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Feasible proofs of matrix identities with csanky's algorithm - CSL 2005

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Feasible proofs of matrix identities with csanky's algorithm - CSL 2005

  1. 1. Feasible Proofs of Matrix Identitieswith Csanky’s AlgorithmCSL’05Michael SoltysMcMaster University, Canada1
  2. 2. What is the complexity of the concepts needed to prove theoremsof matrix algebra?For example:• AB = I ⊃ BA = I• The Cayley-Hamilton Theorem(If pA(x) = det(xI − A), then pA(A) = 0)• det(AB) = det(A) det(B)• Linear Independence(n + 1 vectors in Fnmust be linearly dependent)2
  3. 3. Using Gaussian Elimination we can prove these principles inPolyTime:S12, V1, PV, . . .with the elements of the underlying field F properly encoded.∗ ∗ ∗Aside: if V1∃Y α(X, Y ), then f(X) = Y is a polytime function,and if f is polytime, then there exists an α(X, Y ) such thatN2α(X, f(X)), and V1∃!Y α(X, Y ).3
  4. 4. NC2algorithms for computing the characteristic polynomial:1. Berkowitz’s algorithm2. “Newton’s Symmetric Polynomials” (Csanky’s) algorithm3. Chistov’s algorithmCan we use them to give NC2proofs of matrix properties?4
  5. 5. Berkowitz’s algorithm is based on Samuelson’s identity:A =a RS Mp(x) = (x − a)q(x) − R · adj(xI − M) · Sp and q are the char polys of A and M, respectively, andp = C1q5
  6. 6. For example, if A is a 4 × 4 matrix, then p = C1q is given by by:p4p3p2p1p0=1 0 0 0−a 1 0 0−RS −a 1 0−RMS −RS −a 1−RM2S −RMS −RS −aq3q2q1q0Berkowitz’s algorithm consists in repeating this for q, etc., andobtaining p as a product of matrices:p = C1C2 · · · CnBerkA(x) = pnxn+ pn−1xn−1+ · · · + p0.6
  7. 7. Csanky’s algorithm works as follows:s0 = 1, and for 1 ≤ k ≤ n,sk =1kki=1(−1)i−1sk−itr(Ai)So,s0 = 1s1 = tr(A)s2 =12(s1tr(A) − s0tr(A2))s3 =13(s2tr(A) − s1tr(A2) + s0tr(A3))CsankyA(x) = s0xn− s1xn−1+ s2xn−2− · · · ± snx0.7
  8. 8. LA• Equality axiomsx = x, x = y ⊃ y = x, . . .• Axioms for indicesi + 1 = 0, i ∗ (j + 1) = (i ∗ j) + 1, . . .• Field axiomsa + (−a) = 0, a ∗ b = b ∗ a, . . .• Axioms for– λij m, n, t operator for constructing matricese.g., A + B := λij n, n, e(A, i, j) + e(A, i, j)– ΣA = sum of entries in A = a + ΣR + ΣS + ΣM• Rules for logical consequence, induction on open formulas (onlybounded index quantification), equality rules.8
  9. 9. LA proves ring properties of matrices (e.g., associativity of matrixmultiplication), and can state, but apparently not prove:• AB = I ⊃ BA = I• [AB = I ∧ AC = I] ⊃ B = C• AB = I ⊃ [AC = 0 ⊃ C = 0]• AB = I ⊃ AtBt= I• If a column of A is zero, then for any B, AB = IHowever, LA can prove them equivalent.Open Problem: Show independence of any of the above from LA.9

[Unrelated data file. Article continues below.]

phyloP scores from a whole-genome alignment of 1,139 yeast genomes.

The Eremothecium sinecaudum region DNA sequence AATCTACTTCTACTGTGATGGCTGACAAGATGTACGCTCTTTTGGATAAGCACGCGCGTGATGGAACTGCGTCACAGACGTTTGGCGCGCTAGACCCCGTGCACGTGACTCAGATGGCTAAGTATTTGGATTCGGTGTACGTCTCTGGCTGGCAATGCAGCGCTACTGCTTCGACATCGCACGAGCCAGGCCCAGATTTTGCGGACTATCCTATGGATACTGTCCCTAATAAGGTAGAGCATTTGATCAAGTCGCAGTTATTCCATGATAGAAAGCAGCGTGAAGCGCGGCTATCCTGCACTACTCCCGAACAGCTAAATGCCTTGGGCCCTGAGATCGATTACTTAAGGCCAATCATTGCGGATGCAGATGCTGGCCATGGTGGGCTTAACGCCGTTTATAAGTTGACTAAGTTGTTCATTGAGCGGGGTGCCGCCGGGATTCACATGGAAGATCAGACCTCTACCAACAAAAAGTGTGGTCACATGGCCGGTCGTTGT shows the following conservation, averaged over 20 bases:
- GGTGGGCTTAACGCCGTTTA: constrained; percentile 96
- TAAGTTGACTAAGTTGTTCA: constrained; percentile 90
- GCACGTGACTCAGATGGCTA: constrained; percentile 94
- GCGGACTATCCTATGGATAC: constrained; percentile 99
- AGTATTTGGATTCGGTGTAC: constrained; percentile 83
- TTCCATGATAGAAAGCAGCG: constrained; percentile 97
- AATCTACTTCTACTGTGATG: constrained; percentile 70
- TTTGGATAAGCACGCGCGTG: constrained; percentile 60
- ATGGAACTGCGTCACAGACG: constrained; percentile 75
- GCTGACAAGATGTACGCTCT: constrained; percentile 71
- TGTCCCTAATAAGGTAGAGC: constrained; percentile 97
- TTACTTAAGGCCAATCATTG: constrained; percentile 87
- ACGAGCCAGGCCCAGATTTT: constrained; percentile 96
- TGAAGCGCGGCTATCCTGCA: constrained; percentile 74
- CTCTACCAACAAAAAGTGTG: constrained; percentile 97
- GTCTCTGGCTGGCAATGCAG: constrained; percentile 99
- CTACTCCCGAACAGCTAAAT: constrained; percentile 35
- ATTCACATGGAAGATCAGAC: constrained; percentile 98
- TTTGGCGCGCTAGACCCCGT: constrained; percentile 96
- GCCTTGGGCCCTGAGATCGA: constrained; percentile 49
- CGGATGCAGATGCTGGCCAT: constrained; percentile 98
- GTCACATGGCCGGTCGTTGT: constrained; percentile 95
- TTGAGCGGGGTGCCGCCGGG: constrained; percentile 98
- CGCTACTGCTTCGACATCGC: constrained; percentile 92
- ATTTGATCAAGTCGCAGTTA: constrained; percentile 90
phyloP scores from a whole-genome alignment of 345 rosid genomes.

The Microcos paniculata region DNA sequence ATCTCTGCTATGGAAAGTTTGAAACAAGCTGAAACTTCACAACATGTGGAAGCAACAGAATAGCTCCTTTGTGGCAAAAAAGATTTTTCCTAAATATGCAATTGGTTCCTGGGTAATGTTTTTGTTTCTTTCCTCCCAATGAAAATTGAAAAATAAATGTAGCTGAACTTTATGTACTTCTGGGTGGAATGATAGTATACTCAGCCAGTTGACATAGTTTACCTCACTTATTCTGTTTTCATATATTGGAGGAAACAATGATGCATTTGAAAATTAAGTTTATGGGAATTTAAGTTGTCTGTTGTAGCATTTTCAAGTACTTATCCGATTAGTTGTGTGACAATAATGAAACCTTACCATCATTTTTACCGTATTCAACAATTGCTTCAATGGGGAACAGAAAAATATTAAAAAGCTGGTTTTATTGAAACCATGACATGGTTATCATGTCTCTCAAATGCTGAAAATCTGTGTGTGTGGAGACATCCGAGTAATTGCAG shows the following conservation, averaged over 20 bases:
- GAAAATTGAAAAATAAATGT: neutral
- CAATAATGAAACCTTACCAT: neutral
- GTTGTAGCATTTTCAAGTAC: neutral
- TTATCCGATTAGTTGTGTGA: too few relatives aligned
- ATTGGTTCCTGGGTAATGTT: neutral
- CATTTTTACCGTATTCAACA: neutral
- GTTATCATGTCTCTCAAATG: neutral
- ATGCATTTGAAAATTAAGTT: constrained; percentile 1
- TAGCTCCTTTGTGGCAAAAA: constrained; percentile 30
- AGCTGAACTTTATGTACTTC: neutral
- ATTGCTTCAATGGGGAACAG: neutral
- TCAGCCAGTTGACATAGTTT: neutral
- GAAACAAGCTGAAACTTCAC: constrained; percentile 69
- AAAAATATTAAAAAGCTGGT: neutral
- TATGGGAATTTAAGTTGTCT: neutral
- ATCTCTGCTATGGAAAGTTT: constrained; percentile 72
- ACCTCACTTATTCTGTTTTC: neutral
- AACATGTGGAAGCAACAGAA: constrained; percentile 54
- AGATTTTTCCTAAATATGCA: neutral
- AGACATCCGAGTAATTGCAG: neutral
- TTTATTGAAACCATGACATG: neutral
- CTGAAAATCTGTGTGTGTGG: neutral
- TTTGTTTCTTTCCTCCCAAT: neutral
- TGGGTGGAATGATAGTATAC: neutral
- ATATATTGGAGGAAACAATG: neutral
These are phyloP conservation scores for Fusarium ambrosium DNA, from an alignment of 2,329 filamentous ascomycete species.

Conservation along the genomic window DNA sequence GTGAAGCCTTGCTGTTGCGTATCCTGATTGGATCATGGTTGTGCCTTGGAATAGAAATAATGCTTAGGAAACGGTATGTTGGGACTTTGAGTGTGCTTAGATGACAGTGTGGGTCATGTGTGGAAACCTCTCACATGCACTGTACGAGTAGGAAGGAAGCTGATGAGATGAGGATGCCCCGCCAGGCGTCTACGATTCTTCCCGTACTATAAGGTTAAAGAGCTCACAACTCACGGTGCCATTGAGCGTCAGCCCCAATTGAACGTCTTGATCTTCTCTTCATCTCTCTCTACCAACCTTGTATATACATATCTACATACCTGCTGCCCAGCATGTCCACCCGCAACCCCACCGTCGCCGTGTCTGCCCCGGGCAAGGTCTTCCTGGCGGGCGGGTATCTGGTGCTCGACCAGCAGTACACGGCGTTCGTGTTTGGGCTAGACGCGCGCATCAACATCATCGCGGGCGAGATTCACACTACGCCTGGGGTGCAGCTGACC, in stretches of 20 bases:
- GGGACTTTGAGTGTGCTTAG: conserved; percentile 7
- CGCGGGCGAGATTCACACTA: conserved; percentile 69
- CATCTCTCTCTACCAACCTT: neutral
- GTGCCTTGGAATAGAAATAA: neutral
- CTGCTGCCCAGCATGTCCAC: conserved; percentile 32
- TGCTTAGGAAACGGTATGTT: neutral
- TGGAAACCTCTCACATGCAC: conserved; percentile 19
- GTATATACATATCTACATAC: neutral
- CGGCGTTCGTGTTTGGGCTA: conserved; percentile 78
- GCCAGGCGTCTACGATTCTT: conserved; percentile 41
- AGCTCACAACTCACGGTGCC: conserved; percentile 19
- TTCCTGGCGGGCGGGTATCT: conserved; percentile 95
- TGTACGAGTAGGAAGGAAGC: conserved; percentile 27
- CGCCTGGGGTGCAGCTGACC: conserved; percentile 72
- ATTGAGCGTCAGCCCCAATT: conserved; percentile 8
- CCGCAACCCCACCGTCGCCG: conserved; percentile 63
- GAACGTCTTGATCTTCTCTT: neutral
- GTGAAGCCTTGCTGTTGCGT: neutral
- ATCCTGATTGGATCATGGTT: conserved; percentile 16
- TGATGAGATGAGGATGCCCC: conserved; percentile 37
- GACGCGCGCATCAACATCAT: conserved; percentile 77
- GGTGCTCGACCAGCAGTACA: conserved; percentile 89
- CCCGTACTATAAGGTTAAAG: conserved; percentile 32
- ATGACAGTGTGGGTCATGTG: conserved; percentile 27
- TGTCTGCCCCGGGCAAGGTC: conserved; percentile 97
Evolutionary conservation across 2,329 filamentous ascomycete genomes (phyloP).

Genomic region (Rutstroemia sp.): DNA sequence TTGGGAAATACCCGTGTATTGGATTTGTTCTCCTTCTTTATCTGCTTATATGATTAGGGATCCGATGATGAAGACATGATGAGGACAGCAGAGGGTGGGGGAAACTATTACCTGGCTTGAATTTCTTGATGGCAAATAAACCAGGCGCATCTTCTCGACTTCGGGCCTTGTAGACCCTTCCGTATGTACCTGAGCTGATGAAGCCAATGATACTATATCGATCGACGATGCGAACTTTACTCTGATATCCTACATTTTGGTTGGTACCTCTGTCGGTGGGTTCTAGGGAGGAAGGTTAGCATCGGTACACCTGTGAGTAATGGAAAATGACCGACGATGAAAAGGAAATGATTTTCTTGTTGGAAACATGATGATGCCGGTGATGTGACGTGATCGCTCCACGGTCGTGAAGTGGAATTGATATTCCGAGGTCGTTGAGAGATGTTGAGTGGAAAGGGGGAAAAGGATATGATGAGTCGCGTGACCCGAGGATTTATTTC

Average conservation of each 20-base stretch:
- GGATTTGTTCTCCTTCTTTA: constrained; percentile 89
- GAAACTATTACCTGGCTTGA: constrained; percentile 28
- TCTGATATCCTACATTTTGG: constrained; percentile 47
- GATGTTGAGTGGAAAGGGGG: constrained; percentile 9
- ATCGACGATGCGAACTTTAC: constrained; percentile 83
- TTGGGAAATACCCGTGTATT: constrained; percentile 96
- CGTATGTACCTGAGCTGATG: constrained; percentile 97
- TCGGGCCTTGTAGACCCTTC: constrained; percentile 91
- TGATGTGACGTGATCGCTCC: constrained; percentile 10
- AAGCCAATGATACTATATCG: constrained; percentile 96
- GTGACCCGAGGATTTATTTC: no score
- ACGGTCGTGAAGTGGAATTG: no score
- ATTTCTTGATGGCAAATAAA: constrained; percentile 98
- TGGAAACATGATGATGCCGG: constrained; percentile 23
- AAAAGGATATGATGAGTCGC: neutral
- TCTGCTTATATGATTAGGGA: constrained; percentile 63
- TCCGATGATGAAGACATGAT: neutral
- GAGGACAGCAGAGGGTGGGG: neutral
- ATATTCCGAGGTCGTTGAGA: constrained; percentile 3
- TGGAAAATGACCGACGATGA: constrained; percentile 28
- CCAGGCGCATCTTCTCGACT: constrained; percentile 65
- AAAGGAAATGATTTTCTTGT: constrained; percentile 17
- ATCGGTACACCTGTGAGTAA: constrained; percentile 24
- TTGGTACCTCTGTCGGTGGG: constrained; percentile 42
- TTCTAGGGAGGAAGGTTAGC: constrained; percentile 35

10. 10. LAPAdd matrix powering function P to LA with the axiomsP(0, A) = I and P(n + 1, A) = P(n, A) ∗ ABerk, Csanky can be expressed as terms of LAP.Open Problem: Can LAP prove the correctness of thesealgorithms?10
  11. 11. QLAFormulas with matrix quantifiers, and the axioms are all thetheorems of LA.Shows the equivalences of:1. The Cayley-Hamilton Theorem(CsankyA(A) = 0)2. (∃B = 0)[AB = I ∨ AB = 0]3. Linear Independence(n + 1 vectors in Fnmust be linearly dependent)4. Weak Linear Independence(nkvectors (n, k > 1) in Fnmust be linearly dependent)5. Every matrix has an annihilating polynomial11
  12. 12. Matrix powering can be expressed in QLA with POW(A, n):∃B[B = B0 = I, B1, . . . , Bn ∧ (∀i ≤ n)(i < n ⊃ Bi+1 = Bi ∗ A)]AndQLA (∃B = 0)[CB = I ∨ CB = 0] ⊃ POW(A, n)ButQLA POW(A, n)Therefore QLA cannot prove (∃B = 0)[CB = I ∨ CB = 0], and soit cannot prove linear independence.12
  13. 13. QLA (∃B = 0)[CB = I ∨ CB = 0] ⊃ POW(A, n)Use the reduction of matrix powering to matrix inversea.Let N be an n2× n2matrix consisting of n × n blocks which are allzero except for n − 1 copies of A above the diagonal of zero blocks.Then, Nn= 0, and so (I − N)−1= I + N + N2+ · · · + Nn−1=I A A2. . . An−10 I A . . . An−2...IaStephen Cook, “A taxonomy of problems with fast parallel algorithms,”Information and Computation, Vol. 64, 1985.13
  14. 14. Set C = I − N.Show that if CB = 0, then B = 0.(By induction on the rows of B, starting at the bottom.)Using (∃B = 0)[CB = I ∨ CB = 0] , conclude that there is a Bsuch that CB = I.It remains to show that B = I + N + N2+ · · · + Nn−1.(Again, by induction on the rows of B, starting at the bottom.)B contains I, A, A2, . . . , An−1in its top rows.POW(A, n) follows.14
  15. 15. On the other hand, QLA does not prove POW(A, n).Over the field Z2, LA translates into AC0[2].So, the “B” in POW(A, n) could be witnessed with an AC0[2]function, if QLA POW(A, n).But that would mean that DET(Z2) ⊆ AC0[2] — contradiction.(Because, “bit counting” is not in AC0[2]a, while it is inL ⊆ SL ⊆ DET(Z2)b.)aMod(3) is AC0reducible to MAJORITY, and by the result ofRazborov-Smolensky AC0[2] does not contain Mod(3), so it follows thatMAJORITY is not in AC0[2].bE. Gr¨adel, “Capturing Complexity Classes by Fragments of Second OrderLogic,” Theoretical Computer Science, vol. 101, 1992.15
  16. 16. ∃LAAllows induction over formulas with bounded existential matrixquantifiers.P is definable in ∃LA∃LA is a PolyTime theory∃LA can prove all the principles stated thus far.Something better: let ∃PLA be the theory where induction isallowed only over formulas withbounded existential permutation quantifiersThen, ∃PLA still proves all these principles.16
  17. 17. ConclusionThe Principle of Linear Independence is “all there is” totextbook Linear Algebra — proof complexity confirms thisconceptual intuition.LI cannot be shown trivially, i.e., in a simple theory such as QLA.A host of principles of Linear Algebra are QLA-equivalent to LI.LI can be shown with a PolyTime theory such as ∃LA.Open Question: Can LI be shown with an NC2theory, forexample LAP?17

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